After some further development of the rapidtar project, I've released version 0.2. The headlining feature is volume spanning, but other facilities have also been added or improved. The code for this project is available on GitHub and can be installed via cargo. Downloadable binaries are not yet available.
- rapidtar's library has been split off into the separate librapidarchive crate, whose API is subject to change and shouldn't be relied upon yet. The binaries remain in rapidtar and that package is what you should install if you want them.
- A new command-line utility called rapidmt was added, which adds an mt reimplementation that runs on Windows.
- rapidmt does not support all mt operations yet. The biggest omission is software eject.
- The new read and write subcommands allow copying files from or storing files on tape. This facility is block size agnostic; you can dump tapes regardless of how they were recorded.
- There is currently no way to dump files from, or write files to, a tape while preserving variable record lengths. rapidmt treats your tape files like, well, files. The notion of variable record size is very specific to tape and a special image format will need to be designed to archive such data.
- I have successfully tested this facility by dumping tapes people forgot to wipe when selling them to me off eBay. For obvious ethical reasons, that data isn't going to be used, but it was stored in Backup Exec format. This means that I now have legally acquired test vectors for a proprietary archive format that I could reverse-engineer. rapidbex, anyone?
- Written archives can now span multiple volumes.
- When the target volume runs out of space, rapidtar will prompt you to insert a new one.
- You can also force a volume change after a specific number of bytes written.
- Despite the fact that we only support it on "POSIX" format archives, file splitting is actually an under-documented GNU extension with some weird quirks. Like, the offset index goes in a global header, rather than the resumed file's header.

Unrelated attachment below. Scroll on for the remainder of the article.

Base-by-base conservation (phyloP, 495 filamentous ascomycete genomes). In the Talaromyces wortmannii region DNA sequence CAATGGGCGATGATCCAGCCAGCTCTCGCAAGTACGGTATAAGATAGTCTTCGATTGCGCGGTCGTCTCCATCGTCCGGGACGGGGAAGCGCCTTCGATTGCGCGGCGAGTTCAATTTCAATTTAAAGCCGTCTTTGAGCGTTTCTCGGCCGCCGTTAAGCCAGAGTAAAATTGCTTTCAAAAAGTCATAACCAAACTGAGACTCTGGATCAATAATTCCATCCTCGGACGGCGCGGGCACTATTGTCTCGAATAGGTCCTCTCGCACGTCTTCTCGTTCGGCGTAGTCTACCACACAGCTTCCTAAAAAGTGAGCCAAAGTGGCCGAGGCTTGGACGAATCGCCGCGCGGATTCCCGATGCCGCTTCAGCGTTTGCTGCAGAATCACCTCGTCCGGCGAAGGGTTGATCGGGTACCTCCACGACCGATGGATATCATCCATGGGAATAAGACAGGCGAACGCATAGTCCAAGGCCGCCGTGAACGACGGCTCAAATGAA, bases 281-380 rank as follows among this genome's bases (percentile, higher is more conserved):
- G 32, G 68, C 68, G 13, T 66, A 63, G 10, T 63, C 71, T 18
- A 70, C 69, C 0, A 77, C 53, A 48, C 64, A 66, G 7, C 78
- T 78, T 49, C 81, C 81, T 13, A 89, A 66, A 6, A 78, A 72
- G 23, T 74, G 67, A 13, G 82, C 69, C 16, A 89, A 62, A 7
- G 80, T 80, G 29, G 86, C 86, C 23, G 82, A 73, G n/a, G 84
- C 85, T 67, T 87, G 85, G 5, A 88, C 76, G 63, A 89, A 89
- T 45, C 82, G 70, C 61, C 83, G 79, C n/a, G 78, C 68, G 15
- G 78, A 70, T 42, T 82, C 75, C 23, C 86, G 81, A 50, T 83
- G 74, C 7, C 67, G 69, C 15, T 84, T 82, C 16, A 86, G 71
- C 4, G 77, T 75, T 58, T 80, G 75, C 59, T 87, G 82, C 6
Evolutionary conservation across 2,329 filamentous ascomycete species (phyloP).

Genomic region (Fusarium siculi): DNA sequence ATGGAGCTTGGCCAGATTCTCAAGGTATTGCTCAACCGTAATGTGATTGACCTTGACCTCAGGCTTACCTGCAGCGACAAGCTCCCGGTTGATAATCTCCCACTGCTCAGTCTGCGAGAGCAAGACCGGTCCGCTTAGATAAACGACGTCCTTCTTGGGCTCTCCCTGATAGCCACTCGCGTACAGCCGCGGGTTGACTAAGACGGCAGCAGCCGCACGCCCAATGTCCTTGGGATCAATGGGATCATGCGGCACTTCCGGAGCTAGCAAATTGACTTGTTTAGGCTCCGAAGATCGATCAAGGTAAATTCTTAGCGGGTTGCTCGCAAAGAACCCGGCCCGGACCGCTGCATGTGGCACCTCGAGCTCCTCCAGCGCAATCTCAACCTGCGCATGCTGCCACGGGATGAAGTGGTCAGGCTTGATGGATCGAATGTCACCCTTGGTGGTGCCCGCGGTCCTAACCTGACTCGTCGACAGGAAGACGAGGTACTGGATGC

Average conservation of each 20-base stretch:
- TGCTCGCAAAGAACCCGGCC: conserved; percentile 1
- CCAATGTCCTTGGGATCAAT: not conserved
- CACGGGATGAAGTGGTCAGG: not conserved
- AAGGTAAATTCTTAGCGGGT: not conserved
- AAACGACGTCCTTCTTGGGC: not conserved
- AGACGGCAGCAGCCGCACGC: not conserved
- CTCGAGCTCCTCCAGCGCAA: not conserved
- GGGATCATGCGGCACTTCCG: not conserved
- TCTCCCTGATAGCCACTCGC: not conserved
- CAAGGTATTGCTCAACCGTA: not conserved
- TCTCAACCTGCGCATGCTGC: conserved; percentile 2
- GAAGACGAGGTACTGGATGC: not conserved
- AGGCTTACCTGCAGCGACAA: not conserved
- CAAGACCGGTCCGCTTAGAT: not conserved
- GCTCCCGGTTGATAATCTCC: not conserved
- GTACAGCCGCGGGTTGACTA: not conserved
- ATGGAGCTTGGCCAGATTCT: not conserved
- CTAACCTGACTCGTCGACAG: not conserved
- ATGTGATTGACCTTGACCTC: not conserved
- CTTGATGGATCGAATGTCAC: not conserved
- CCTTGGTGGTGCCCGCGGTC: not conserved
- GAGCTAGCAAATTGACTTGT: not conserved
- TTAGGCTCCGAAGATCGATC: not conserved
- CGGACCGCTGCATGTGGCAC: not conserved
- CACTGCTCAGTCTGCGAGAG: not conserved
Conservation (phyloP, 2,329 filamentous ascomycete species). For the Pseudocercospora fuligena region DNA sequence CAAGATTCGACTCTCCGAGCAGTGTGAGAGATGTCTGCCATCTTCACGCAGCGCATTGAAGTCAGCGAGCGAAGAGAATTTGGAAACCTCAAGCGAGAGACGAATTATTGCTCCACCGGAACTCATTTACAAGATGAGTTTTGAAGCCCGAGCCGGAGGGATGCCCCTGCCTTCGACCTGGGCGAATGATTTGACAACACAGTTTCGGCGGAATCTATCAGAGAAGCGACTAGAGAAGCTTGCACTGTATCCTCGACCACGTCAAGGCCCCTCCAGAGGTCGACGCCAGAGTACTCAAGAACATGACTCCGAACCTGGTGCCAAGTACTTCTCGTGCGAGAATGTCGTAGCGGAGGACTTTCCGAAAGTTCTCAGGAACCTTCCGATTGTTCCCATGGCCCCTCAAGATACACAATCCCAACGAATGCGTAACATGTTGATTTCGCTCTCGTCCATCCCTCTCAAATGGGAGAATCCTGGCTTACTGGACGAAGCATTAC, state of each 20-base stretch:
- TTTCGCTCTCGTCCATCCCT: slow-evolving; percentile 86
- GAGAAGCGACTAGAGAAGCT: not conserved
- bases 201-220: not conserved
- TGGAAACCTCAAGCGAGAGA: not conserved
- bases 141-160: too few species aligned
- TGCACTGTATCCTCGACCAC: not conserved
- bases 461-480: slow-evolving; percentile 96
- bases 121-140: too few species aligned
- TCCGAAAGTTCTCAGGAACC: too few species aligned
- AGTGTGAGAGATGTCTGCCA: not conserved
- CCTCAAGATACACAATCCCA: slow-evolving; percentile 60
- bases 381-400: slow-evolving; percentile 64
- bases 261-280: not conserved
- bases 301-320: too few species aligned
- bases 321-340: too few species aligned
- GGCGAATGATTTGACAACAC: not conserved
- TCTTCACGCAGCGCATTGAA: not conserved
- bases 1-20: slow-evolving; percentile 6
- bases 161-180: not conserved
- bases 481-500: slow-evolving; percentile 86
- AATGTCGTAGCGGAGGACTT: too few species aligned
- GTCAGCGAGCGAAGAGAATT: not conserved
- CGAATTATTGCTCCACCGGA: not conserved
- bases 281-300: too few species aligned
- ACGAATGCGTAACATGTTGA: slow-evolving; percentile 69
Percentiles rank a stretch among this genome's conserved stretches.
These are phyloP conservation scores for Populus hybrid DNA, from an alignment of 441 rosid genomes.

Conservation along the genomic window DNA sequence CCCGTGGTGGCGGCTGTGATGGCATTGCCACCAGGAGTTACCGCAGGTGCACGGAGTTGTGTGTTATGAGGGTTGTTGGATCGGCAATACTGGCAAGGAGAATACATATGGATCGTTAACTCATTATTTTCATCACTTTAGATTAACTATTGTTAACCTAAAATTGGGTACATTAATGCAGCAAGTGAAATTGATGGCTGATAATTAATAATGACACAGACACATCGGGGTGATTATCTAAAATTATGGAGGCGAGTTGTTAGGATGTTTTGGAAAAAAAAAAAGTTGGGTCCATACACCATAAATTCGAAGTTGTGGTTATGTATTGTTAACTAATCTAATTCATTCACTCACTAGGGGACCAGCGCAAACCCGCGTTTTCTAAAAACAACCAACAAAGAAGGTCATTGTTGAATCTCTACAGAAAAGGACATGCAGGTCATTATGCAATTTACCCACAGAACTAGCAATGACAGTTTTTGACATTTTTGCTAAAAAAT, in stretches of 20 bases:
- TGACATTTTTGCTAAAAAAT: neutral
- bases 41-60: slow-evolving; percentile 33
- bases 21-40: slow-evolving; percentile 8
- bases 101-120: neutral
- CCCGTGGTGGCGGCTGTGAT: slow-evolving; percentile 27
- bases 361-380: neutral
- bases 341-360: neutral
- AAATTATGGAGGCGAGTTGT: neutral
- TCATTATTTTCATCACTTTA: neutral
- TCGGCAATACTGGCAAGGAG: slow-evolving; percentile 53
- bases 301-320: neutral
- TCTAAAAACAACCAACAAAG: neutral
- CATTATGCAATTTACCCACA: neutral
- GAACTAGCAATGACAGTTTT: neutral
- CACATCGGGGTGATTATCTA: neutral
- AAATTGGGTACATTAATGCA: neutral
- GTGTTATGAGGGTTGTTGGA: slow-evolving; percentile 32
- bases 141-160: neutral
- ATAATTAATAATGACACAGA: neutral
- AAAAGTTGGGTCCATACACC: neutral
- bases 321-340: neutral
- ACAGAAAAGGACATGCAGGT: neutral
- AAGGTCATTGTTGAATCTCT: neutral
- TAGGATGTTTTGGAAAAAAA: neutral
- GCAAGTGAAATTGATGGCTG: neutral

- Currently, we don't make it easy to reassemble split files if encountered by a non-GNU, but PAX-compliant unarchiver. In a future version of rapidtar, we will either move file splitting into a separate format flag (perhaps PAX_GNU) or change our archive headers to make manual reassembly easier.
- rapidtar now has tape device support on UNIX
- Caveat: Seeking definitely only works with Linux SCSI tape devices, since the IOCTLs are specific to that driver.
- You can now specify a --format of USTAR or POSIX archive format. The latter is the default and supports far more features.
- You can now specify a --label. Multi-volume archives will be labeled in sequence.
- Accumulated write totals and speeds are written at every volume change if requested.
- Ownership metadata (user/group) is now correctly archived.
- Instead of UIDs and GIDs, Windows uses SIDs, which are variable-length equivalents of UIDs and GIDs and cannot be faithfully represented in tar headers. Instead, we fill the UID/GID slot with 65534, which at least on Linux references nobody/nogroup.
- The name of the owning user and principal group of a Windows file or directory is faithfully represented in rapidtar's output.
- We also support the PAX extended uname/gname field if the username or group name won't fit in the USTAR header.
- Whoever designed this terrible, terrible, non-thread-safe, poorly documented API needs to be flogged. Would it kill you to call malloc()?!
- For that matter, who in their right mind thought it would be a good idea to allow getting the name of a SID to fail due to missing permissions!?
- Further improvements to overall system stability and other minor adjustments have been made to enhance the user experience.
- Fixed a bug where tape devices on Windows wouldn't open 60% of the time because I forgot a null terminator.
- Filemarks are now actually written between each tape file.
rapidtar 0.3 roadmap
So, I recently bought and installed a used PowerVault TL2000 to automate my tape backups. This is great, but I can't actually remote control it from the Linux command line. Media commands issued by mtx are failed by the drives. Instead of debugging firmware versions or what have you, I instead plan to write a new utility called rapidmtx which will allow issuing remote control commands to the device's web management UI. It probably won't be an exact replacement for mtx, but I want to retain enough functionality that I can script volume changes from within a tar operation. (This also means rapidtar needs to learn how to host subshells and scripts like GNU tar does.)